To locate hydrocarbon accumulations, operators look for visible surface features such as oil seeps, natural gas seeps, pockmarks (underwater craters caused by escaping gas) provide basic evidence of hydrocarbon generation (be it shallow or deep in the Earth). However, most exploration depends on highly sophisticated technology to detect and determine the extent of these deposits using exploration geophysics. Areas thought to contain hydrocarbons are initially subjected to a gravity survey, magnetic survey, passive seismic or regional seismic reflection surveys to detect large-scale features of the sub-surface geology. Features of interest (known as leads) are subjected to more detailed seismic surveys which work on the principle of the time it takes for reflected sound waves to travel through matter (rock) of varying densities and using the process of depth conversion to create a profile of the substructure. Finally, when a prospect has been identified and evaluated and passes the oil company’s selection criteria, an exploration well is drilled in an attempt to conclusively determine the presence or absence of oil or gas.
In the first phase of the life cycle of oil and gas operations, operators evaluate the hydrocarbon-production potential of a formation in the exploration phase to determine if the reservoir will produce oil or natural gas in an economically profitable way. After exploration, operators must select sites for oil and gas production. Site selection is closely tied to leasing and permitting, because even a perfectly planned site cannot be drilled without an appropriate lease and the required permits. The process of site selection includes evaluating available drilling technology, geological characterization, wildlife habitat evaluation, storm water management, traffic and pipeline logistics, and reclamation planning.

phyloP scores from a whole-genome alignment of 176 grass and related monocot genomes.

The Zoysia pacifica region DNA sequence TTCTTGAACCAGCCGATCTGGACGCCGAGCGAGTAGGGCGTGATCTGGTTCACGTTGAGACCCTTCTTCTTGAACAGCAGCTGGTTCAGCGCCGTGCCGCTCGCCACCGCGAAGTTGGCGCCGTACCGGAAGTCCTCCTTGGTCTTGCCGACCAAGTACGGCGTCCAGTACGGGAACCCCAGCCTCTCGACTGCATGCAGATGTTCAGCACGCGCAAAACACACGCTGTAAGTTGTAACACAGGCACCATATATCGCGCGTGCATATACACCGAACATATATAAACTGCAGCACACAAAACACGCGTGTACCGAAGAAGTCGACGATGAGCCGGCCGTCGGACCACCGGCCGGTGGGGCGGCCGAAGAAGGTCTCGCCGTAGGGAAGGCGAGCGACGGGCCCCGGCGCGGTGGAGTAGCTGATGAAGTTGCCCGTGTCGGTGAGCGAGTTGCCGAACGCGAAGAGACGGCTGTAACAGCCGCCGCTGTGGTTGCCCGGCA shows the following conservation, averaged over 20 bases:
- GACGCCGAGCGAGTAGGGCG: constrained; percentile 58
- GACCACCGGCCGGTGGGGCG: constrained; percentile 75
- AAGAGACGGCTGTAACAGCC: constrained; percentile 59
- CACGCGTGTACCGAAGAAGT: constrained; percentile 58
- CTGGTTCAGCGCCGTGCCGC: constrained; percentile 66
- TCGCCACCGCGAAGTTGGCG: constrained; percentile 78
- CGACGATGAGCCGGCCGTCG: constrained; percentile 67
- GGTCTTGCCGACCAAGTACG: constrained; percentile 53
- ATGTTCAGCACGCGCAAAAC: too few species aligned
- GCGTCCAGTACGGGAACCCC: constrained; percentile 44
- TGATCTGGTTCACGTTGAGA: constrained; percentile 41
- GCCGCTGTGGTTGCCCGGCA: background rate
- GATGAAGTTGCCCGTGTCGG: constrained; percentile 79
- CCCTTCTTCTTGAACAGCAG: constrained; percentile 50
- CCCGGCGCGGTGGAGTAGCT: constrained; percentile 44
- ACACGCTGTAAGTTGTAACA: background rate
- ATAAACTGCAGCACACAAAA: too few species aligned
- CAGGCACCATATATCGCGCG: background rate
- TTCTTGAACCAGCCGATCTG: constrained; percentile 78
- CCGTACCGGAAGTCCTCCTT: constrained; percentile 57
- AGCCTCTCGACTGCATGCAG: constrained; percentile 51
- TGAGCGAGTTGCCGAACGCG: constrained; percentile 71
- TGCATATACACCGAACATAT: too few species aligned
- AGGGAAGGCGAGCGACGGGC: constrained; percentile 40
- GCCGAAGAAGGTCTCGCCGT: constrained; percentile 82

Some of these site selection considerations are regulated and some are unregulated. In the United States, the oil and gas leasing process is not regulated and takes the form of a legal contract between the landowner (known as the lessor) and the operator (known as the lessee). The ultimate goal of the leasing process is to produce an agreement between a landowner and an operator in which mineral rights are leased to the operator in exchange for a recurring rental payment and royalties from any oil or gas produced on the land. This influences site selection as mentioned above since the operator relies on a successful lease negotiation to enter into the permitting process for production from a particular reservoir.
Major points in a lease include the description of the property, the term (duration), and the payments to the lessor. A lease remains in effect for a certain period of time, called the primary term, as long as the lessee pays the annual rental. The lease expires after the primary term, unless drilling or oil and gas production has started on the lease. If production is established, the lease will remain in effect past the primary term, as long as the lease continuously produces oil or gas. The lease can, however, be revived by virtue of delay rentals. Delay rentals are fees paid to the lessor, to delay production or commencement of drilling, without terminating the lease. There are other clauses that also revive the lease.